UN decries Syrian starvation 'war crimes'

Human rights chief calls for prosecution of starvation by regime and rebels in Syria.

Arutz Sheva Staff ,

Fighting in Syria (illustration)
Fighting in Syria (illustration)
Reuters

The United Nations human rights chief said on Thursday that any side in Syria that has deliberately used starvation as a weapon has committed a "war crime."

UN High Commissioner for Human Rights Zeid Ra'ad Al Hussein, speaking in Qatar, said that those responsible should be prosecuted.

His comments came amid growing concern for citizens trapped in the Syrian town of Madaya, where 40,000 residents have endured a crippling siege by pro-government forces.

There has also been concern about people facing starvation in towns in the northwestern province of Idlib that are under siege from rebel forces.

"We condemn any such action," Zeid told journalists in Doha at the end of a two-day conference on human rights.

"Starving citizens is a war crime under international humanitarian law. Of course, any such action deserves to be condemned, whether it is Madaya or Idlib," he said.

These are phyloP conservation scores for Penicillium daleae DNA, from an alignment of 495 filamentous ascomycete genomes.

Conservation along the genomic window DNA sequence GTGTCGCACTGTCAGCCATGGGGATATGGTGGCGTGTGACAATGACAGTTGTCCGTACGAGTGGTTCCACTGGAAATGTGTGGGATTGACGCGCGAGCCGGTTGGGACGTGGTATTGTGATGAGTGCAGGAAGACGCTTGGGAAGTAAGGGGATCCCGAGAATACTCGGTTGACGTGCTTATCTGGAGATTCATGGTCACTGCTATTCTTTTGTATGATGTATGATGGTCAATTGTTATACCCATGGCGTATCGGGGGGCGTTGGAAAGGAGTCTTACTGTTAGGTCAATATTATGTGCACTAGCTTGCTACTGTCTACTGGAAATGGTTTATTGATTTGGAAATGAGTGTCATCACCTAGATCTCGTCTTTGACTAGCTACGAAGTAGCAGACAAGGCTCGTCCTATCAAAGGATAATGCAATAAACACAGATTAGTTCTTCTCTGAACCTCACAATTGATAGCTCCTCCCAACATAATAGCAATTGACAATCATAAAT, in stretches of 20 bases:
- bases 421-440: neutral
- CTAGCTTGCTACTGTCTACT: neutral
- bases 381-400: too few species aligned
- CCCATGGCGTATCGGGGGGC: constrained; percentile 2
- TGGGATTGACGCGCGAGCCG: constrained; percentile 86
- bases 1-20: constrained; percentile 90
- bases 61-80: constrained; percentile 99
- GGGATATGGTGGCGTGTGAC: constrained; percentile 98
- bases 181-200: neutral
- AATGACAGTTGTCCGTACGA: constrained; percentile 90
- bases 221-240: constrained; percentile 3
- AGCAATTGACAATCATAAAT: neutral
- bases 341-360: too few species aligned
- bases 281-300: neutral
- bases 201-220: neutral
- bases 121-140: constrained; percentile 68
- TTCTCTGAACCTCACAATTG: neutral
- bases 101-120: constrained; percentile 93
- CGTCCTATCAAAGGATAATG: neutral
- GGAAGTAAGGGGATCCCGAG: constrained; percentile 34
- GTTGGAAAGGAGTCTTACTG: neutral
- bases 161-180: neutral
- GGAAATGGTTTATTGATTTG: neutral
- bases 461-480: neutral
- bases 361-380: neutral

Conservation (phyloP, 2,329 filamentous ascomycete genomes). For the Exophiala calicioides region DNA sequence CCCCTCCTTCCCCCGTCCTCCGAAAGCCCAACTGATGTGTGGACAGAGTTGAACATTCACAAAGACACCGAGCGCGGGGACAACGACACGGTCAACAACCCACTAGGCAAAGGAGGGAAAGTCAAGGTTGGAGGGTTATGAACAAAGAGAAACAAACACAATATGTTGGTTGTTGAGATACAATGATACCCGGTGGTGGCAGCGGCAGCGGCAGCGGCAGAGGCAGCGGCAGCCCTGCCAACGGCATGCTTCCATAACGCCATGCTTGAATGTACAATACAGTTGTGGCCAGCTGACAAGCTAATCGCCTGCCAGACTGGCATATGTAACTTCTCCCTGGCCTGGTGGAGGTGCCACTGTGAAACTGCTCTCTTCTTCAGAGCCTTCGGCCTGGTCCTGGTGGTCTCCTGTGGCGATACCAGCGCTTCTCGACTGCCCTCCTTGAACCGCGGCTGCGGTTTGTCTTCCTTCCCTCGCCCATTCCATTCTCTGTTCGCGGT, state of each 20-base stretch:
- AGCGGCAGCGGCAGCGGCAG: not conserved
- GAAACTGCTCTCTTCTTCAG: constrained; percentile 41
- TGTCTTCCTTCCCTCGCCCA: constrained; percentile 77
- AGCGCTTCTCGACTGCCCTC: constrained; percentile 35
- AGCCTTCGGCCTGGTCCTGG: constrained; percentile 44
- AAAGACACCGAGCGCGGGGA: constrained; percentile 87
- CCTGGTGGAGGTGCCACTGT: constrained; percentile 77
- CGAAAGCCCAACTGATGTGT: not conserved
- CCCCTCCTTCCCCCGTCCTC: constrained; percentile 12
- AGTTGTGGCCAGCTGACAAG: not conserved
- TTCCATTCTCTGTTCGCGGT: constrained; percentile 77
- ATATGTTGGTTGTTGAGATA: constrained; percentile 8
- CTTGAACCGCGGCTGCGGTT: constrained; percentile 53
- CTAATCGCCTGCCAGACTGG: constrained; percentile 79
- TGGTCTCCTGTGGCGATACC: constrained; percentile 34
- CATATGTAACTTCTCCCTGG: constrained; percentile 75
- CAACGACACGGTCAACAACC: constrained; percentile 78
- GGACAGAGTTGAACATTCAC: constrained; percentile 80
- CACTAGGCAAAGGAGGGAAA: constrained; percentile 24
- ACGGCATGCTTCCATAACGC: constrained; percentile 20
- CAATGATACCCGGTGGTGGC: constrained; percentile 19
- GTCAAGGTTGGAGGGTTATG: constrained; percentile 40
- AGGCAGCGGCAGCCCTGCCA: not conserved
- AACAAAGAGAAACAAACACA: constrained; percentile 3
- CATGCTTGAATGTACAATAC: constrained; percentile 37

"Should there be prosecutions? Of course, that should be the case. At the very least there should be accountability for these crimes."

Zeid, a Jordanian prince who has been the UN's most senior human rights official since September 2014, was speaking as it was reported that an aid convoy, the second of the week, had entered Madaya.

The UN has called for nearly 400 residents of the town who need immediate medical care to be evacuated.

More than two dozen people have reportedly starved to death there since December, sparking a global outcry.

Zeid said that Arab states needed to "open the door" to people fleeing conflicts such as the Syrian war.

"Yes, we could do more in the Arab world to open the door to take in more refugees," he said in response to a question.

Some Arab states, especially those in the Gulf, have come under intense international criticism for not allowing refugees from fellow Arab states into their countries.

The UN refugee agency estimates that more than four million Syrians have fled the war. Most have traveled to neighboring Lebanon, Jordan or Turkey.

AFP contributed to this report.



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